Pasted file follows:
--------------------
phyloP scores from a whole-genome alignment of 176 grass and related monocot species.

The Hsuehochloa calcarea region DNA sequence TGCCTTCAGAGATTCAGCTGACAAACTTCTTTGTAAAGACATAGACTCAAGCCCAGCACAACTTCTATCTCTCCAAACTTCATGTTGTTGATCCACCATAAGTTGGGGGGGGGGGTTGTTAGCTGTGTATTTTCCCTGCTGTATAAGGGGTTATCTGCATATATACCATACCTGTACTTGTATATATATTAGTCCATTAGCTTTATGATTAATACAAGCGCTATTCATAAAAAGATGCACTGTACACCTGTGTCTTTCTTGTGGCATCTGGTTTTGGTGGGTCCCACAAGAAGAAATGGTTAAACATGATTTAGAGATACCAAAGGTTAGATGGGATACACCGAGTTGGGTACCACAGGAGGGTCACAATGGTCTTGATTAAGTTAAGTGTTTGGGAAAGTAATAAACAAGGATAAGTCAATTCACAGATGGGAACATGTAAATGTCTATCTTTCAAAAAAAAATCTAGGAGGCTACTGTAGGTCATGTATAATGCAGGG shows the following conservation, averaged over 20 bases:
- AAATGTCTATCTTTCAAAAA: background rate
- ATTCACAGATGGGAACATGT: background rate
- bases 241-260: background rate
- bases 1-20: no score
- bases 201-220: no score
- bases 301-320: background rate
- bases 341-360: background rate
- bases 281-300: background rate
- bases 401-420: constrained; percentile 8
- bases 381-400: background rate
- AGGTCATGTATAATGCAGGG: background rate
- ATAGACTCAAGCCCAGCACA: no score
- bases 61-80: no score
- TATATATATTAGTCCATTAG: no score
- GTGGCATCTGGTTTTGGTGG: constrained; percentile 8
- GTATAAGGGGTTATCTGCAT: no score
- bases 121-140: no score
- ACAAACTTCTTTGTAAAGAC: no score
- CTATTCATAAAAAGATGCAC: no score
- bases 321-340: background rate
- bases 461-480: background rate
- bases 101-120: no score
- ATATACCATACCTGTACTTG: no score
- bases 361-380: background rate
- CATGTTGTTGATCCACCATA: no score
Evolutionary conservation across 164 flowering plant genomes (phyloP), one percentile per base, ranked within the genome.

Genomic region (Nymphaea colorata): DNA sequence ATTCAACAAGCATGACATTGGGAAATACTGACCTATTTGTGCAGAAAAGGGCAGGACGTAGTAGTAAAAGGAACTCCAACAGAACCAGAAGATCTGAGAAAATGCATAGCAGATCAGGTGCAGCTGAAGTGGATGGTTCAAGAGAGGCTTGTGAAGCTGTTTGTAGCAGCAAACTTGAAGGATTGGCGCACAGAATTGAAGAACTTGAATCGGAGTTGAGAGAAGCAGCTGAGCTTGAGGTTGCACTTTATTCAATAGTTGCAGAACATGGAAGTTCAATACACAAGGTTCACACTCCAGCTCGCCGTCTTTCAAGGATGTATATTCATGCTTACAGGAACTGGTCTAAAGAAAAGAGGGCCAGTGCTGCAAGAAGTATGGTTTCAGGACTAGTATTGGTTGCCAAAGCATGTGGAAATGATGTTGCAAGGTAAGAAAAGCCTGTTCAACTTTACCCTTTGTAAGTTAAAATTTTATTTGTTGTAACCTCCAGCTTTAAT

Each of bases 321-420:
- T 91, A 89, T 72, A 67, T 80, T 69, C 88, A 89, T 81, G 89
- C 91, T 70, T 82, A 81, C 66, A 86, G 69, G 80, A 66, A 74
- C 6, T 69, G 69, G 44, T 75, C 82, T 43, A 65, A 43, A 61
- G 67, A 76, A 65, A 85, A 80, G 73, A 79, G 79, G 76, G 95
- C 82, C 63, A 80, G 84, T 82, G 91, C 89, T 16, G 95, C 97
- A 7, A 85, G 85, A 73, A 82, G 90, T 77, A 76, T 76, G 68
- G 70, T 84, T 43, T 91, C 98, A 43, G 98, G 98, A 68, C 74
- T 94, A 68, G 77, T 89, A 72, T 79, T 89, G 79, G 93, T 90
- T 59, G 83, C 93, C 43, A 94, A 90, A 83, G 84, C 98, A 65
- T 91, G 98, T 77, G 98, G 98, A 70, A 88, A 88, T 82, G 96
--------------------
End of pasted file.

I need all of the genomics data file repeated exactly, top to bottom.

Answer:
phyloP scores from a whole-genome alignment of 176 grass and related monocot species.

The Hsuehochloa calcarea region DNA sequence TGCCTTCAGAGATTCAGCTGACAAACTTCTTTGTAAAGACATAGACTCAAGCCCAGCACAACTTCTATCTCTCCAAACTTCATGTTGTTGATCCACCATAAGTTGGGGGGGGGGGTTGTTAGCTGTGTATTTTCCCTGCTGTATAAGGGGTTATCTGCATATATACCATACCTGTACTTGTATATATATTAGTCCATTAGCTTTATGATTAATACAAGCGCTATTCATAAAAAGATGCACTGTACACCTGTGTCTTTCTTGTGGCATCTGGTTTTGGTGGGTCCCACAAGAAGAAATGGTTAAACATGATTTAGAGATACCAAAGGTTAGATGGGATACACCGAGTTGGGTACCACAGGAGGGTCACAATGGTCTTGATTAAGTTAAGTGTTTGGGAAAGTAATAAACAAGGATAAGTCAATTCACAGATGGGAACATGTAAATGTCTATCTTTCAAAAAAAAATCTAGGAGGCTACTGTAGGTCATGTATAATGCAGGG shows the following conservation, averaged over 20 bases:
- AAATGTCTATCTTTCAAAAA: background rate
- ATTCACAGATGGGAACATGT: background rate
- bases 241-260: background rate
- bases 1-20: no score
- bases 201-220: no score
- bases 301-320: background rate
- bases 341-360: background rate
- bases 281-300: background rate
- bases 401-420: constrained; percentile 8
- bases 381-400: background rate
- AGGTCATGTATAATGCAGGG: background rate
- ATAGACTCAAGCCCAGCACA: no score
- bases 61-80: no score
- TATATATATTAGTCCATTAG: no score
- GTGGCATCTGGTTTTGGTGG: constrained; percentile 8
- GTATAAGGGGTTATCTGCAT: no score
- bases 121-140: no score
- ACAAACTTCTTTGTAAAGAC: no score
- CTATTCATAAAAAGATGCAC: no score
- bases 321-340: background rate
- bases 461-480: background rate
- bases 101-120: no score
- ATATACCATACCTGTACTTG: no score
- bases 361-380: background rate
- CATGTTGTTGATCCACCATA: no score
Evolutionary conservation across 164 flowering plant genomes (phyloP), one percentile per base, ranked within the genome.

Genomic region (Nymphaea colorata): DNA sequence ATTCAACAAGCATGACATTGGGAAATACTGACCTATTTGTGCAGAAAAGGGCAGGACGTAGTAGTAAAAGGAACTCCAACAGAACCAGAAGATCTGAGAAAATGCATAGCAGATCAGGTGCAGCTGAAGTGGATGGTTCAAGAGAGGCTTGTGAAGCTGTTTGTAGCAGCAAACTTGAAGGATTGGCGCACAGAATTGAAGAACTTGAATCGGAGTTGAGAGAAGCAGCTGAGCTTGAGGTTGCACTTTATTCAATAGTTGCAGAACATGGAAGTTCAATACACAAGGTTCACACTCCAGCTCGCCGTCTTTCAAGGATGTATATTCATGCTTACAGGAACTGGTCTAAAGAAAAGAGGGCCAGTGCTGCAAGAAGTATGGTTTCAGGACTAGTATTGGTTGCCAAAGCATGTGGAAATGATGTTGCAAGGTAAGAAAAGCCTGTTCAACTTTACCCTTTGTAAGTTAAAATTTTATTTGTTGTAACCTCCAGCTTTAAT

Each of bases 321-420:
- T 91, A 89, T 72, A 67, T 80, T 69, C 88, A 89, T 81, G 89
- C 91, T 70, T 82, A 81, C 66, A 86, G 69, G 80, A 66, A 74
- C 6, T 69, G 69, G 44, T 75, C 82, T 43, A 65, A 43, A 61
- G 67, A 76, A 65, A 85, A 80, G 73, A 79, G 79, G 76, G 95
- C 82, C 63, A 80, G 84, T 82, G 91, C 89, T 16, G 95, C 97
- A 7, A 85, G 85, A 73, A 82, G 90, T 77, A 76, T 76, G 68
- G 70, T 84, T 43, T 91, C 98, A 43, G 98, G 98, A 68, C 74
- T 94, A 68, G 77, T 89, A 72, T 79, T 89, G 79, G 93, T 90
- T 59, G 83, C 93, C 43, A 94, A 90, A 83, G 84, C 98, A 65
- T 91, G 98, T 77, G 98, G 98, A 70, A 88, A 88, T 82, G 96